I have seen recently an abundance of comments about doilies being old fashioned and out of keeping with today's modern decorating trends, which may very well be true. When you consider the Victorian era where decorative flair enjoyed it's heyday, you also had an assortment of beautiful and irreplaceable wooden tables, desks, sideboards and hutches which were easily marked with water or the placement of heavy, rough objects on their shiny surfaces. It was much better to protect these delicate surfaces with ornate laces that to suffer scratches on a tabletop or water stains on a piano.

The men of that day liberally applied Macassar oil to their hair in the same way that people today would use mousse and hair gel. The oil often left stains on the woven fabric of upholstered chairs and sofas which, unlike our present furniture, was not easily cleaned. To avoid permanently stained fabric, lace pieces were created to fit over the back of the furniture. Additional lace pieces were created to protect upholstered arms from wear, so that you often see patterns for sets of anti-macassars. These lace pieces, although beautiful in their own right, were essentially rags (pretty "rags", but rags none the less) used to protect valuable pieces of delicate furniture.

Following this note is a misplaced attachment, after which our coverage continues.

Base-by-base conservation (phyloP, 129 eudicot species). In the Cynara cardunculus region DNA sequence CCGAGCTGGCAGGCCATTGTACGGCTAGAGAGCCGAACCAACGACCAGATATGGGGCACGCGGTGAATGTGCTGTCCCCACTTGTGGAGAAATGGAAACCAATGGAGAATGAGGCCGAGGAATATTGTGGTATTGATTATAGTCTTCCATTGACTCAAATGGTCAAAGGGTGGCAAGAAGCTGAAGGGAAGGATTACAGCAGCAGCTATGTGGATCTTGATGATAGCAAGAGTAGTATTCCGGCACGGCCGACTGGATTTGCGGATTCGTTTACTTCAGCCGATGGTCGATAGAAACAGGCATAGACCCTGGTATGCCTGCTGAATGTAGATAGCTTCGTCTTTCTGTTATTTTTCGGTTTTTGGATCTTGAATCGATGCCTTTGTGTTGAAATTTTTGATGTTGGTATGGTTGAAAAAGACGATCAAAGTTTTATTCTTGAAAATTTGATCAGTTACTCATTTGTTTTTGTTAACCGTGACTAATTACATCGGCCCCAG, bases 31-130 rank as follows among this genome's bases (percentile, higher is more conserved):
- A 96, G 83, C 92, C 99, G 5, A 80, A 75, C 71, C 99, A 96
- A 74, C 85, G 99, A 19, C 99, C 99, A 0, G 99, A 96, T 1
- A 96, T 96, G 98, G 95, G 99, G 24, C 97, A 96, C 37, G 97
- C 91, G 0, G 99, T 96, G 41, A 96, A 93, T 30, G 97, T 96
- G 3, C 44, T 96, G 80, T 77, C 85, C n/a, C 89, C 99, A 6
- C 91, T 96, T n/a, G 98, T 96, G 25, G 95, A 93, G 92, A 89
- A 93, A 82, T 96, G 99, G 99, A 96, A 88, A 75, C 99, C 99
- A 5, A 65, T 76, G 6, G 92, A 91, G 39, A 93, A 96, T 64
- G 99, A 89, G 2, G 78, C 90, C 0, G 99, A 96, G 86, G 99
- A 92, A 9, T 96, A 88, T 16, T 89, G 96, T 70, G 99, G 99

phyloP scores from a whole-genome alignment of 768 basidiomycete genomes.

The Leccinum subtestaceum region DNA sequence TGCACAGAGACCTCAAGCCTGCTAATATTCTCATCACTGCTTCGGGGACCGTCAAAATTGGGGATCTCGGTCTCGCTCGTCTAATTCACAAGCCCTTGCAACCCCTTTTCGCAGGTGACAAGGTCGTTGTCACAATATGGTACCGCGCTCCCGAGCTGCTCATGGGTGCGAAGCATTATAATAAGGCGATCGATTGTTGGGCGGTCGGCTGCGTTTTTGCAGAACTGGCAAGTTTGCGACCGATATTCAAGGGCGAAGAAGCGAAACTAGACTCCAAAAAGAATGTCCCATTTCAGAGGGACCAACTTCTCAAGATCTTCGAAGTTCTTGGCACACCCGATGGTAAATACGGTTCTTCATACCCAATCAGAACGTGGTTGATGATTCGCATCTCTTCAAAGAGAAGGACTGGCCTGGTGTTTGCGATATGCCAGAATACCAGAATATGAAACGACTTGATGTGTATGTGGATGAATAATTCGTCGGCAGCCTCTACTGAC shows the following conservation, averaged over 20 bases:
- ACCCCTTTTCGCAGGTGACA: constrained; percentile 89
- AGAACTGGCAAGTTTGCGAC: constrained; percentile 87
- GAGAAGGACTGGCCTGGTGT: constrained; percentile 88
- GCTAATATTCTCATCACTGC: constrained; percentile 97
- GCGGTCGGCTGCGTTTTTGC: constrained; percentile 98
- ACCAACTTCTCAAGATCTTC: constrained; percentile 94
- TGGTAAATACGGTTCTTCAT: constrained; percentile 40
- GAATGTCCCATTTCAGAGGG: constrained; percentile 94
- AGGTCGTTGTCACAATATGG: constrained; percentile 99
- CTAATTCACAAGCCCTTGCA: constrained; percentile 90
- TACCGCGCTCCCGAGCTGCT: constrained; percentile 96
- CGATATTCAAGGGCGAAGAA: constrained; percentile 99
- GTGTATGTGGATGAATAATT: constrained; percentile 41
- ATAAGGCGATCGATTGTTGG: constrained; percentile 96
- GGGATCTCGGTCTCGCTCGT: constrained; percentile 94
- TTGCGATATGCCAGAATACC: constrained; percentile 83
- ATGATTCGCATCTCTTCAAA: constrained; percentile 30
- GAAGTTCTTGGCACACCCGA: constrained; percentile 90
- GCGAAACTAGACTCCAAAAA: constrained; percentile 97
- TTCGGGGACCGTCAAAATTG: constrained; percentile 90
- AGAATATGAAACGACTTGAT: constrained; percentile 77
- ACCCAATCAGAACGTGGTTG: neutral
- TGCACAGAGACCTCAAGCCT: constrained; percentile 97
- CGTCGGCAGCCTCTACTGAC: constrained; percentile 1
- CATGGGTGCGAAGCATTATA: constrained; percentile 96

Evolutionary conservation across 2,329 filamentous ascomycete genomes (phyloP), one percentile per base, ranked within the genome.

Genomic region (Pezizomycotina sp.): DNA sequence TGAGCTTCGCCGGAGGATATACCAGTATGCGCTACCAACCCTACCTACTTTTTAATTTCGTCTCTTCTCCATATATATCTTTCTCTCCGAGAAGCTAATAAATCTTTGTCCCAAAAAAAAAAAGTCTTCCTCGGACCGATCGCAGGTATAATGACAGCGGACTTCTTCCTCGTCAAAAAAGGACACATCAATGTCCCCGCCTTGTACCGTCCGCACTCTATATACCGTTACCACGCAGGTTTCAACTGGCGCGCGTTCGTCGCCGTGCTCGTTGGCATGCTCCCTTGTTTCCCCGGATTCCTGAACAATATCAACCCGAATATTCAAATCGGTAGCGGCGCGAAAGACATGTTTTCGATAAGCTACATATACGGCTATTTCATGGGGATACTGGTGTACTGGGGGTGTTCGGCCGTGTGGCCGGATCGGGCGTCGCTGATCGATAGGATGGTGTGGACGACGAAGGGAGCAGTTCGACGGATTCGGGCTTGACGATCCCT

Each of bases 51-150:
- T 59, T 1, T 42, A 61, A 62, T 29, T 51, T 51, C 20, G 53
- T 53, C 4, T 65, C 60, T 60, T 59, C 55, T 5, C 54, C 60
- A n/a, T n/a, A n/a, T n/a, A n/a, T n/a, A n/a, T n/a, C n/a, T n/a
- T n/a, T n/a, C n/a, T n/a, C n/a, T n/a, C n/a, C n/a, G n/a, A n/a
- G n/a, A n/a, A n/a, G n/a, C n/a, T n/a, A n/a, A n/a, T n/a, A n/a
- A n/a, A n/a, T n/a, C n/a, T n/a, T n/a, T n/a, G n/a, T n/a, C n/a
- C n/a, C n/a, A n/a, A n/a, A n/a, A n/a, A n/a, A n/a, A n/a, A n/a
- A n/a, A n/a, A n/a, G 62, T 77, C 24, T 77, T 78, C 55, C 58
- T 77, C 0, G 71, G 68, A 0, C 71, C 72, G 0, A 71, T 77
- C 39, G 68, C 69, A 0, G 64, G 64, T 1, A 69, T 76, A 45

Fast forward to today and take a look around your own living space. Most dinnerware is stored in a kitchen cupboard, not in a mahogany china cabinet, The tables are often covered by sheets of shatter proof glass negating the need for any other protection. The piano has been replaced by an entertainment centre made out of plastic which requires no protection from watermarks and scratches. Modern hair care products don't leave greasy splotches on upholstery and even the furniture itself is said to have a "life span"

So do doilies and the like serve a purpose in our modern environment? Most emphatically YES! Doilies give a splash of colour, an element of interest, and a feeling of hom-i-ness to a sterile environment. We don't use them with the same abandon of the Victorian era, but doilies still have a roll to play in decorating our homes. Since they are no longer just rags used to protect more valuable pieces, it is all the more important that the doilies we use be especially beautiful, and particularly well executed. An assortment of doilies lets you give a quick lift to the room just by changing the lace on display. You could hide them behind glass like the art they are, but how much better to lay them out on a table and change them with the seasons.

So which are you? Doily lover, or doily hater?